|Appears in Collections:||Faculty of Health Sciences and Sport Journal Articles|
|Peer Review Status:||Refereed|
|Title:||Decreasing sprint duration from 20 to 10 s during reduced-exertion high-intensity interval training (REHIT) attenuates the increase in maximal aerobic capacity but has no effect on affective and perceptual responses (Forthcoming/Available Online)|
Fitzpatrick, Benjamin L
sprint interval training
|Citation:||Nalcakan G, Songsorn P, Fitzpatrick BL, Yüzbasioglu Y, Brick N, Metcalfe R & Vollaard N (2017) Decreasing sprint duration from 20 to 10 s during reduced-exertion high-intensity interval training (REHIT) attenuates the increase in maximal aerobic capacity but has no effect on affective and perceptual responses (Forthcoming/Available Online), Applied Physiology, Nutrition, and Metabolism.|
|Abstract:||Purpose: Recent studies have demonstrated that modifying the ‘classic’ 6x30-s ‘all-out’ sprint interval training (SIT) protocol by incorporating either shorter sprints (6x10-s or 15-s sprints) or fewer sprints (e.g. 2x20-s sprints; reduced-exertion high-intensity interval training (REHIT)) does not attenuate the training-induced improvements in maximal aerobic capacity (VO2max). The aim of the present study was to determine whether reducing the sprint duration in the REHIT protocol from 20 s to 10 s per sprint influences acute affective responses and the change in VO2max following training. Methods: Thirty-six sedentary or recreationally active participants (17 women; mean±SD age: 22±3 y, BMI: 24.5±4.6 kg·m-2, VO2max: 37±8 mL·kg-1·min-1) were randomised to a group performing a ‘standard’ REHIT protocol involving 2x20-s sprints or a group who performed 2x10-s sprints. VO2max was determined before and after 6 weeks of 3 weekly training sessions. Acute affective responses and perceived exertion were assessed during training. Results: Greater increases in VIO2max were observed for the group performing 20-s sprints (2.77±0.75 to 3.04±0.75 L·min-1; +10%) compared to the group performing 10-s sprints (2.58±0.57 vs. 2.67±3.04 L·min-1; +4%; group×time interaction effect: p<0.05; d=1.06). Positive affect and the mood state vigour increased post-exercise, while tension, depression and total mood disturbance decreased, and negative affect remained unchanged. Affective responses and perceived exertion were not altered by training and were not different between groups. Conclusion: Reducing sprint duration in the REHIT protocol from 20 s to 10 s attenuates improvements in VO2max, and does not result in more positive affective responses or lower perceived exertion.|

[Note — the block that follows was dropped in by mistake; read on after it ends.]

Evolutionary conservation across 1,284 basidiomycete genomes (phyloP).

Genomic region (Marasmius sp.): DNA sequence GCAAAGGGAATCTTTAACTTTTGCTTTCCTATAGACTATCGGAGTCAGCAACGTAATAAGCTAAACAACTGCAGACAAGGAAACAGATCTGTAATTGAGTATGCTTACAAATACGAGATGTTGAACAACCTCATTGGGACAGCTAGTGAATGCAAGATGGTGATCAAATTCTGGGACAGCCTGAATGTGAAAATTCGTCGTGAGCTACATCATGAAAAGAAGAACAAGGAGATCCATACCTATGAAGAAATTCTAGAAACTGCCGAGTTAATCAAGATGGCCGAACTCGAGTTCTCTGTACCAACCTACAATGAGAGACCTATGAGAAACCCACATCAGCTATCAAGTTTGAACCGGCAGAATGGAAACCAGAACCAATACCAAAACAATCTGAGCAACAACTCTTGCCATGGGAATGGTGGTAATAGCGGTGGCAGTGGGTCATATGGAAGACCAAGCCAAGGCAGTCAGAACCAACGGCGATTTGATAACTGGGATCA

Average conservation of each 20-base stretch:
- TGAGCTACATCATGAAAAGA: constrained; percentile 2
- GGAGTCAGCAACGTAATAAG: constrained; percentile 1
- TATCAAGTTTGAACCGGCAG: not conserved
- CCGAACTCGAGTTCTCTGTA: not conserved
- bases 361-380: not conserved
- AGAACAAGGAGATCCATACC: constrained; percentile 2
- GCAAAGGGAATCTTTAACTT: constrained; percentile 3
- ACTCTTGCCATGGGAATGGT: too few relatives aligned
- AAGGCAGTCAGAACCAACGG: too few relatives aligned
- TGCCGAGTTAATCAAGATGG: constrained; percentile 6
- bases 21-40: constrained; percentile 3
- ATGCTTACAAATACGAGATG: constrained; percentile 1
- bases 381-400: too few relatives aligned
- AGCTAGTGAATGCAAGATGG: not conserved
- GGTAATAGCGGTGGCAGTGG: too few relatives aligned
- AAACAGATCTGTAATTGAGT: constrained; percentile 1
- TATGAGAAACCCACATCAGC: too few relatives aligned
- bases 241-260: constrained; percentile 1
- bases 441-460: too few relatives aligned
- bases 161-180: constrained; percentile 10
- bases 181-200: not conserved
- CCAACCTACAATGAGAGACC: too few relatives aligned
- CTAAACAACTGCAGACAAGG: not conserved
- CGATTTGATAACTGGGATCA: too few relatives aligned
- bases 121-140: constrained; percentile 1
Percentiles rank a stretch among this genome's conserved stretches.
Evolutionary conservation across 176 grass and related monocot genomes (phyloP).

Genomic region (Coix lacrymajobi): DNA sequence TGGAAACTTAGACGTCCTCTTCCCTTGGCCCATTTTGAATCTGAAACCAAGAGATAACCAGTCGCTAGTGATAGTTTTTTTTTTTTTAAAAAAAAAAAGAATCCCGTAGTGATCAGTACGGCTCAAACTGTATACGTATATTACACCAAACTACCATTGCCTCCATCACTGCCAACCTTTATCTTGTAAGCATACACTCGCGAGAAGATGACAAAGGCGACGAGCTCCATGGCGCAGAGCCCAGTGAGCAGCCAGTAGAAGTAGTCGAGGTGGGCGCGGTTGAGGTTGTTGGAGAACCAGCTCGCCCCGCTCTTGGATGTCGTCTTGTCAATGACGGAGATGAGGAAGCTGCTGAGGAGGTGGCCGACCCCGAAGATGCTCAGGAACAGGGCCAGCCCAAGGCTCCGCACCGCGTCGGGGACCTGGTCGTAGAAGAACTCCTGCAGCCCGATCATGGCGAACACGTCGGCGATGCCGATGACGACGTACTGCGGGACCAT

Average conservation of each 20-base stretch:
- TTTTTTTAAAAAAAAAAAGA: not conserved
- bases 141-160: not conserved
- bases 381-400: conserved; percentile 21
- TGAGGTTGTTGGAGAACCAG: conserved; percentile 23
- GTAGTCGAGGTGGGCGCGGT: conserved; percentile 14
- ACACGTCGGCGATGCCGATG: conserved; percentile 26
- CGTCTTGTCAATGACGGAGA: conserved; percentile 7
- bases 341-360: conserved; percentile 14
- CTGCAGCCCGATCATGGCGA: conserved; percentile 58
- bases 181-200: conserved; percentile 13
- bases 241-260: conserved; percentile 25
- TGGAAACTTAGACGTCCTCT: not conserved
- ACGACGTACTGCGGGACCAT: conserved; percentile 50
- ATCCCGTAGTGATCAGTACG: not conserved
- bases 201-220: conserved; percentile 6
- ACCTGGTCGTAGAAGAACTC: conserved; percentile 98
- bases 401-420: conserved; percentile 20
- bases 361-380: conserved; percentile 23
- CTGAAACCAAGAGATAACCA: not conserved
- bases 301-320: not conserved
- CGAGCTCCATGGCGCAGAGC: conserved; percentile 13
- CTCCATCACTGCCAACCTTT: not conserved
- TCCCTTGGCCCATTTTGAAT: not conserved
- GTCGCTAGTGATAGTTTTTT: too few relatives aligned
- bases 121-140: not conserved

|Rights:||This is the accepted manuscript prior to copy editing and page composition. It may differ from the final official version. The version of record is available at: https://doi.org/10.1139/apnm-2017-0597|
|Nalcakan et al 2017 final.pdf||431.76 kB||Adobe PDF||View/Open|
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